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Billie Maxwell's Records Are the Oldest Made By an Arizonan-- and John Dixon Wants One

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Still, for someone like Johnny D, owning that artifact is a worthy quest. It's not that they can't hear the songs otherwise — in fact, we've got tracks from Maxwell for readers to listen to at — it's just something about owning that piece of history.

"Number one, she's the earliest Arizona recording artist that I know of. So because I collect Arizona records, that makes it unique to me," he says. "I think I read somewhere that she's credited as being the first country girl singer. So that, to somebody else, might be the more interesting thing. Or maybe they're making a run on Victor records. For me it's just that she's got an Arizona connection."

Whether it was obvious or not at the time, what Billie Maxwell did was pave the way for women in country music. Not only was she able to be taken seriously as a musician and singer at a time when many women weren't, but she articulated the struggles of working-class women from an honest and forthright perspective, years before pioneers like Loretta Lynn were even conceived.

Johnny D also points out that Maxwell didn't receive recognition or appreciation for her work aside from the audiences at the dances where her family played, and she probably never heard herself on the radio. (There weren't likely radio stations in the White Mountains at the time.) Though Simpson said that the family was given some recordings to distribute to friends, any that were in the family seem to have been lost. Simpson knows of a few people who own some of these records, but when she tried to buy them, the owners wouldn't part with them.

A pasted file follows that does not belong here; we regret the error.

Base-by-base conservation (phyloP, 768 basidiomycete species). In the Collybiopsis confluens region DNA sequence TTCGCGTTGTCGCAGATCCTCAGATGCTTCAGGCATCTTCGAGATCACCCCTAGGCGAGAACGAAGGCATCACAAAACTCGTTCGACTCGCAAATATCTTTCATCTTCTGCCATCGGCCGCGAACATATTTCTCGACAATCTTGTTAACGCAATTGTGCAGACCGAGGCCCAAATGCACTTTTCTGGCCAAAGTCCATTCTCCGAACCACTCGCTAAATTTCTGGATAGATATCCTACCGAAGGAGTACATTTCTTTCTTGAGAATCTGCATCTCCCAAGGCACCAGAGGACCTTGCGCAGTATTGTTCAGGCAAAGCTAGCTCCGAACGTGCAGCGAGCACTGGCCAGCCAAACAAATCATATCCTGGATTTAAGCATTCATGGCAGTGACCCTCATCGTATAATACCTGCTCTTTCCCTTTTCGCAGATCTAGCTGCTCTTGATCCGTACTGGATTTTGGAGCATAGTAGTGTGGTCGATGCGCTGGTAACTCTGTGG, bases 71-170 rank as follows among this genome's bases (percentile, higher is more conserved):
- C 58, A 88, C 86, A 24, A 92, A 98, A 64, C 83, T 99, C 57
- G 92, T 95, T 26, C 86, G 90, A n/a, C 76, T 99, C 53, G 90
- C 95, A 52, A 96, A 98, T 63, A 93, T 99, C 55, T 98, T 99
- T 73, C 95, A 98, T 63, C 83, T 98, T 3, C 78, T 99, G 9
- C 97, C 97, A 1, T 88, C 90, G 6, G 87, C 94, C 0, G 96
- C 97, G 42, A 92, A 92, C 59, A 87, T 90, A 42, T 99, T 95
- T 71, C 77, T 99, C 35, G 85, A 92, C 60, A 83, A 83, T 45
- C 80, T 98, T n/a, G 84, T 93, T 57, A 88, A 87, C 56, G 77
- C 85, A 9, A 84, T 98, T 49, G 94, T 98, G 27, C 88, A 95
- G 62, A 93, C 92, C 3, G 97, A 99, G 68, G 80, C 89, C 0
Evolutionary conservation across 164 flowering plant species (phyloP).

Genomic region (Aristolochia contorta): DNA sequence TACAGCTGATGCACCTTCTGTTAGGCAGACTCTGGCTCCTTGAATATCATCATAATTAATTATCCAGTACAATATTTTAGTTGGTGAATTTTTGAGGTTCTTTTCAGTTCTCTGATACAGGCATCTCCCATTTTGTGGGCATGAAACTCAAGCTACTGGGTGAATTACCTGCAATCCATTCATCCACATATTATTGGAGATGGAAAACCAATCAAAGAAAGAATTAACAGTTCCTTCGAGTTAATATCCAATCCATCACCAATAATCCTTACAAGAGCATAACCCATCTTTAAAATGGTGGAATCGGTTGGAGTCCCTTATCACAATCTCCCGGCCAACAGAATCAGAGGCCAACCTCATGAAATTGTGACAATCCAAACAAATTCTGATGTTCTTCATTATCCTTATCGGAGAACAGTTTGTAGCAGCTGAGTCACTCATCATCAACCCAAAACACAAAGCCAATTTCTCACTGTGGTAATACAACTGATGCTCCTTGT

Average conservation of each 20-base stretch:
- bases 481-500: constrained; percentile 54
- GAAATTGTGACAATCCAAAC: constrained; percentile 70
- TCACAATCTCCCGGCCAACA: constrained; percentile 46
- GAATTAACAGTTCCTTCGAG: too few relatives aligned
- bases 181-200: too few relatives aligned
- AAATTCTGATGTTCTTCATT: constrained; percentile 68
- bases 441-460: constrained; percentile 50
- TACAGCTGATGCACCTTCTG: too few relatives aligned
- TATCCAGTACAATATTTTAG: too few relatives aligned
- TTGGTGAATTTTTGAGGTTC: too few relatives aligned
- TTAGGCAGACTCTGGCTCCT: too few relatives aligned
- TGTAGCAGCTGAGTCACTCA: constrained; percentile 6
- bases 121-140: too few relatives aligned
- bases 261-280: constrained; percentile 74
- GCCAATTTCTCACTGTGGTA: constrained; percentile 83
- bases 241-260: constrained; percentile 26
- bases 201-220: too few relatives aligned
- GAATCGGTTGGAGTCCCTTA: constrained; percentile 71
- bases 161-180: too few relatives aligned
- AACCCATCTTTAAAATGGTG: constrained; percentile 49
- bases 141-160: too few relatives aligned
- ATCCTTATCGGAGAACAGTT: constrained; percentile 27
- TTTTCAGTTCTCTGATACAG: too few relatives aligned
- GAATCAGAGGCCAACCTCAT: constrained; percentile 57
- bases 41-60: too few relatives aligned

Maxwell died of a rare cancer at 48, but in her short life, she and her modest family — the First Family of Arizona music — came to represent an important part of the cultural milieu that is Arizona. They worked the land, played at community events and dances, and passed their music down through the generations — all the way down to guys like Johnny D, who feel the connection despite living a very different life a few hundred miles west and several decades later.

Simpson, of course, feels that connection, too. Like Dixon and Perry, she'd love to get her hands on a copy of her aunt's record.

For now, her connection is in a purely aural form, like most of the songs her aunt and her family sang. Likewise, that connection can take on a fleeting physical manifestation from time to time. Simpson obviously beams with pride knowing that Maxwell's story, the story of a heartsick but dedicated cowboy's wife raising her voice in El Paso, will be told in pages that'll quickly yellow and be discarded like so many cracked 78s.

Simpson shows those feelings much as her aunt did in song — a subtle glimpse into deep desires, delivered with humility but with great sincerity.

"To me, it's delightful," she says. "I love to read about things like that."

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Sarah Ventre